EDITOR'S NOTE: Writer Andy Canulette loves all things Halloween. All month, he'll be scaring up stories about Fright Night in St. Tammany.
When I caught up with Michelle Dunn last week, she was taking time to show a young man how to give an injection.
“You hold it against your arm like this,” she said, clutching the young man’s limb in one hand and thumbing the plunger of the syringe with the other. “Then you just push it in. See? It disappears right in the arm.”
Dunn isn’t a nurse, or a doctor, and she doesn’t work at a blood bank (though from some of the scenery on this particular day, you might think otherwise.) Scattered around her are a severed hand, a leg and a detached brain. There also are boxes that read "Disappearing Dagger” and “Grave Grabbing Corpse” at her feet.
None of the carnage is real, of course, including the syringe.
Dunn is chairing operations for this year’s Slidell Elks Lodge Spook Trail, and creating haunts is hard work. She and a team of dedicated volunteers have been at it since January, procuring things like insane asylum signs and chain saws. And now that October is here, the pace of their work has quickened.
The Slidell Elks Lodge Spook Trail will be held from dusk until 9 p.m. Oct. 22-23 and again Oct. 29-30.
Let’s be clear. I’ve been to the Slidell Elks Lodge itself a jillion and one times through the years — wedding receptions, birthday celebrations, picnics, political functions. But every time I turn off Thompson Road onto the narrow outlet that is Elks Road, one thing comes to mind: Spook trail.
Every October, the lodge grounds are turned into a haunted tour under the shadowy trees along adjacent Bayou Liberty. Elks members like Dunn, as well as their families and friends, costume as monsters and creeps and freaks of all shapes and sizes.
Tourgoers are guided along the pitch-black trail by a ghost host, and the entire party walks in single-file line (always clinging to a shared rope, so no one gets lost in the darkness.) There’s a fortuneteller, and … well, I don’t want to give away too much.
Suffice to say, the Slidell Elks Lodge Spook Trail is a yearly tradition at my house, and we have the pumpkin orange T-shirts from way back when to prove it.) But for the good folks who produce the haunted attraction each year, it’s not only a family affair, but a lifeblood to the valuable work of the Benevolent and Protective Order of Elks.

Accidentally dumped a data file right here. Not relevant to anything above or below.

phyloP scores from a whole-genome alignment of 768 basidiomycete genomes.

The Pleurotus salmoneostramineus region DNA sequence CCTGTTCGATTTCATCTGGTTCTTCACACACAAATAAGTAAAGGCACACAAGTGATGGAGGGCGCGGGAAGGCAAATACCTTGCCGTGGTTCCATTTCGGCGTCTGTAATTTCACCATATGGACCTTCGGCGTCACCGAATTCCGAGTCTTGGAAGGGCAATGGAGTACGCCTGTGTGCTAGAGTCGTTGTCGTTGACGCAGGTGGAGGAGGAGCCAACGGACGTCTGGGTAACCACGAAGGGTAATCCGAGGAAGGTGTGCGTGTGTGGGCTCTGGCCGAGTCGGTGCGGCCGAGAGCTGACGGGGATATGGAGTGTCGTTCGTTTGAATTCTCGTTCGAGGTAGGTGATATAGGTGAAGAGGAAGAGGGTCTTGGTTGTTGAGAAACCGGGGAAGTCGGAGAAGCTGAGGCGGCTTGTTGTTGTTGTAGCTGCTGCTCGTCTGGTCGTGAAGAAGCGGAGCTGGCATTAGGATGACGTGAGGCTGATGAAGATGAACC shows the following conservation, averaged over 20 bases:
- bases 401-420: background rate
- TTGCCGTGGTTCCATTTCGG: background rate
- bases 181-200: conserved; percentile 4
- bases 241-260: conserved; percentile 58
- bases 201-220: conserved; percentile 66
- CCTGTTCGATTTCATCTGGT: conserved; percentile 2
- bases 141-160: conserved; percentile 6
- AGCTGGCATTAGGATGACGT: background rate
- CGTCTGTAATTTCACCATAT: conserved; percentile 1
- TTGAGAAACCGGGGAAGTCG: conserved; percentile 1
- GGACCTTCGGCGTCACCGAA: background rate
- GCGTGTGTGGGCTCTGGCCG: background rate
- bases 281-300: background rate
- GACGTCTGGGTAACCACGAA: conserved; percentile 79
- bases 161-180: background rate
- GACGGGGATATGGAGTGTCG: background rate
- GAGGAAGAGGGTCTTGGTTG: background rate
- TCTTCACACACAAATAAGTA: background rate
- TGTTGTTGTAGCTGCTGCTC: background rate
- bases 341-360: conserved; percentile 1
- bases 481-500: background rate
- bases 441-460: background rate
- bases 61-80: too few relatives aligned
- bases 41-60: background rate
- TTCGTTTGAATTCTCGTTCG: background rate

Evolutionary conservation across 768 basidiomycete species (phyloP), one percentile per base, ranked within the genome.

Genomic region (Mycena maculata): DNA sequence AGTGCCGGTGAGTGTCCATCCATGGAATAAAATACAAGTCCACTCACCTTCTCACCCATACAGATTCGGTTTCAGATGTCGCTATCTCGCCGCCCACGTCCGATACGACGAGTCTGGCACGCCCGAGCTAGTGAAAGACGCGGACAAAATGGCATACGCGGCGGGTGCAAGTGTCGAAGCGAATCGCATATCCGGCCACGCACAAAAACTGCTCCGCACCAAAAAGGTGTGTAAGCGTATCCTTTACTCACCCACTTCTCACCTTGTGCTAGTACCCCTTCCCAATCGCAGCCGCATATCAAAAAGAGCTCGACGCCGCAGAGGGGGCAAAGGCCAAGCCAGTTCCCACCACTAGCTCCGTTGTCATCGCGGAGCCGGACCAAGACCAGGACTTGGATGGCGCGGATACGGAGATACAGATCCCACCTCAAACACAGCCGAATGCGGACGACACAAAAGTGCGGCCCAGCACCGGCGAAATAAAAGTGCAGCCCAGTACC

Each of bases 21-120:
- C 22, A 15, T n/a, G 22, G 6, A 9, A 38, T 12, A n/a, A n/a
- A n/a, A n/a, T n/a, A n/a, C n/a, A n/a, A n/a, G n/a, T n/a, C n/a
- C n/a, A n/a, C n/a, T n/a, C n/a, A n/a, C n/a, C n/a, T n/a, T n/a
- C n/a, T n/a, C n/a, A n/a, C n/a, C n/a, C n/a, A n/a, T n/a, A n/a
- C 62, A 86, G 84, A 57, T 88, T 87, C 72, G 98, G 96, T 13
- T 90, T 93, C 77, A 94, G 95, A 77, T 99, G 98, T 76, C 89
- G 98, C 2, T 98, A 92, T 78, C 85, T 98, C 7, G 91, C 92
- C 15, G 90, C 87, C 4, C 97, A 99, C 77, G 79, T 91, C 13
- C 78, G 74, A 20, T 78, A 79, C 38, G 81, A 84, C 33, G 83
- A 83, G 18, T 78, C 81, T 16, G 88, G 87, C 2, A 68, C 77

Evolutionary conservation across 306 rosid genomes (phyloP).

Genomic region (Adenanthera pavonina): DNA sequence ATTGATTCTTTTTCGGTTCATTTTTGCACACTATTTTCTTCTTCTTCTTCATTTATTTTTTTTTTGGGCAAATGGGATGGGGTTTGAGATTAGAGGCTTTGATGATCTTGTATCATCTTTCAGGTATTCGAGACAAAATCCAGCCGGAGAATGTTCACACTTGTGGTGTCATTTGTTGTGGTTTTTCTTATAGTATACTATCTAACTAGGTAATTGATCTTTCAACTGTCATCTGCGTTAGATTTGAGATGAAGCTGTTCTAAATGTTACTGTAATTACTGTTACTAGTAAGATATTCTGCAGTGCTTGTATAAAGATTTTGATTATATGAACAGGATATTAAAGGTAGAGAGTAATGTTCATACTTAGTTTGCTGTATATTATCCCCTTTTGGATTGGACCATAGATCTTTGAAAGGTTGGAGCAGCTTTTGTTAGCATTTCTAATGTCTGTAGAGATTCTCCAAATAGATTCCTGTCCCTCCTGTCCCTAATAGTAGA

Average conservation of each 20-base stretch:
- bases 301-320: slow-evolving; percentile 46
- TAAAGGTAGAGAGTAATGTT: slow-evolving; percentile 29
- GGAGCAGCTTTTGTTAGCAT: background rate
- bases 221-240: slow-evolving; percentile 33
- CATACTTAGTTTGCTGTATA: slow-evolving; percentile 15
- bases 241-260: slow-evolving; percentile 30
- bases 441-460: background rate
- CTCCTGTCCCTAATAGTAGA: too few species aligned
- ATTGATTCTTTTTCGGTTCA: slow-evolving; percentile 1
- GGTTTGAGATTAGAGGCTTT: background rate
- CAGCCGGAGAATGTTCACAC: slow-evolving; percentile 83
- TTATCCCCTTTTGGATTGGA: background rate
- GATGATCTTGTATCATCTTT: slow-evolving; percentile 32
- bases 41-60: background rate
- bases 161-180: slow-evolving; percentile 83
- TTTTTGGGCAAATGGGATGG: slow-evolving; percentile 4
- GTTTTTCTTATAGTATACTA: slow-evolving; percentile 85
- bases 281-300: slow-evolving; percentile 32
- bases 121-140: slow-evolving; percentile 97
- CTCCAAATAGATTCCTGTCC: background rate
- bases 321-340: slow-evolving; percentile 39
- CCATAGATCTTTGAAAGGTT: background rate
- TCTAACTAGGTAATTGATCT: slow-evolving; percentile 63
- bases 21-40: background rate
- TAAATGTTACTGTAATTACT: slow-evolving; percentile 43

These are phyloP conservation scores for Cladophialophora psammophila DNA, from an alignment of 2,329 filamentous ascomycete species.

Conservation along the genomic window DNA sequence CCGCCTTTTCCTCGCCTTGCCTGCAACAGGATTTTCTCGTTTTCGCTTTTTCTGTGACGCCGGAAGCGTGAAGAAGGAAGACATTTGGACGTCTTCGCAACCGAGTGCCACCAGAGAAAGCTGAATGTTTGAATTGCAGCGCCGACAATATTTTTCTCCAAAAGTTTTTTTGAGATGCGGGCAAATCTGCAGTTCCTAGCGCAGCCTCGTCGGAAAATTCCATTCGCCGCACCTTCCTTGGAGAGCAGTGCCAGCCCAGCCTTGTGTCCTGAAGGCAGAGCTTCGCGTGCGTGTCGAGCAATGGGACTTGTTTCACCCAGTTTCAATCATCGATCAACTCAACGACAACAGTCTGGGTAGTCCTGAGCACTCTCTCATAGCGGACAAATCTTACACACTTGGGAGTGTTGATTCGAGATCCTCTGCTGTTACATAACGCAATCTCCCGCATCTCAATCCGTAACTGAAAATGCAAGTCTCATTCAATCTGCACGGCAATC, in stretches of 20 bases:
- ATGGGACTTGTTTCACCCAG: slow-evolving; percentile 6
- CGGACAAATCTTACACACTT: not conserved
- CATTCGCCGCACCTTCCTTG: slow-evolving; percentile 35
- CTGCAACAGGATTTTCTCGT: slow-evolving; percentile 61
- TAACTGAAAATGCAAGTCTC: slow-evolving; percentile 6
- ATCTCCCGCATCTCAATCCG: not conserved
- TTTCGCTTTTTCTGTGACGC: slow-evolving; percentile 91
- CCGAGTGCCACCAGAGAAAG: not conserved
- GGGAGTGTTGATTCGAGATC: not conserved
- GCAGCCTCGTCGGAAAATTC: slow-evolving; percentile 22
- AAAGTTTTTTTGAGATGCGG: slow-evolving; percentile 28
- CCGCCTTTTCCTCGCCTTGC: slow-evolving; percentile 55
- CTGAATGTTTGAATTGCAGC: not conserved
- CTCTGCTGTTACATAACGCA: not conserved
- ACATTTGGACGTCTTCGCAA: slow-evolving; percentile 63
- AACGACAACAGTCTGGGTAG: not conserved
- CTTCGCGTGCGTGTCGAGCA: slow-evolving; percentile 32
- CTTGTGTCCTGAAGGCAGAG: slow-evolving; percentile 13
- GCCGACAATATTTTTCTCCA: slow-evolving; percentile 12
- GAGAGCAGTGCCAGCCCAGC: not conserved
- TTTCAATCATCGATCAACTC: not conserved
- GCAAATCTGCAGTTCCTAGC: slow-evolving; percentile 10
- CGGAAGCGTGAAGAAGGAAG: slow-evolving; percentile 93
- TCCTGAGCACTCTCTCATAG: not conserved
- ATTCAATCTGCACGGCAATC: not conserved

Dunn started acting in the spook trail when she was a preteen. Three decades later, she’s still at it.
“I was in surgery,” she said matter-of-factly of her maiden portrayal on the trail. “They were cutting on me.”
Dunn’s parents were Elks, and she’s helped keep the treacherous tradition alive on the banks of Bayou Liberty through the years.
“The year before last, I came through the trail and I heard someone calling my name,” said Georgette Dunn. “It was Michelle (whose husband is Georgette's father-in-law). She asked us if we wanted to be a part of it. Now we’re in it again. It’s a lot of fun.”
Fun, sure, but all for a good cause. The Elks is a charitable group, and events such as the Spook Trail help fund their community-building work for children, veterans and others throughout the year.
“It’s a labor of love,” Dunn said of coordinating the yearlong effort necessary to stage the spook trail. “But it’s worth it.”
There is no age requirement to enter the trail, but it can be a bit loud out there, and the trail does wind through darkness. In my experience, however, it’s a manageable tour for all except the truly faint of heart. Children of all ages go through the tour, but be your own judge.
Cost is $8 per person, and Lowe’s Home Improvement employees are admitted for half price because Lowe’s donated much of the equipment needed to build the spooky stops along the trail. Just show your Lowe’s ID when purchasing tickets at the lodge, which is located at 34212 Elks Road (just off the intersection of U.S. 190 and Louisiana 433 east of Slidell.)
For more information, call the lodge at (985) 641-1266.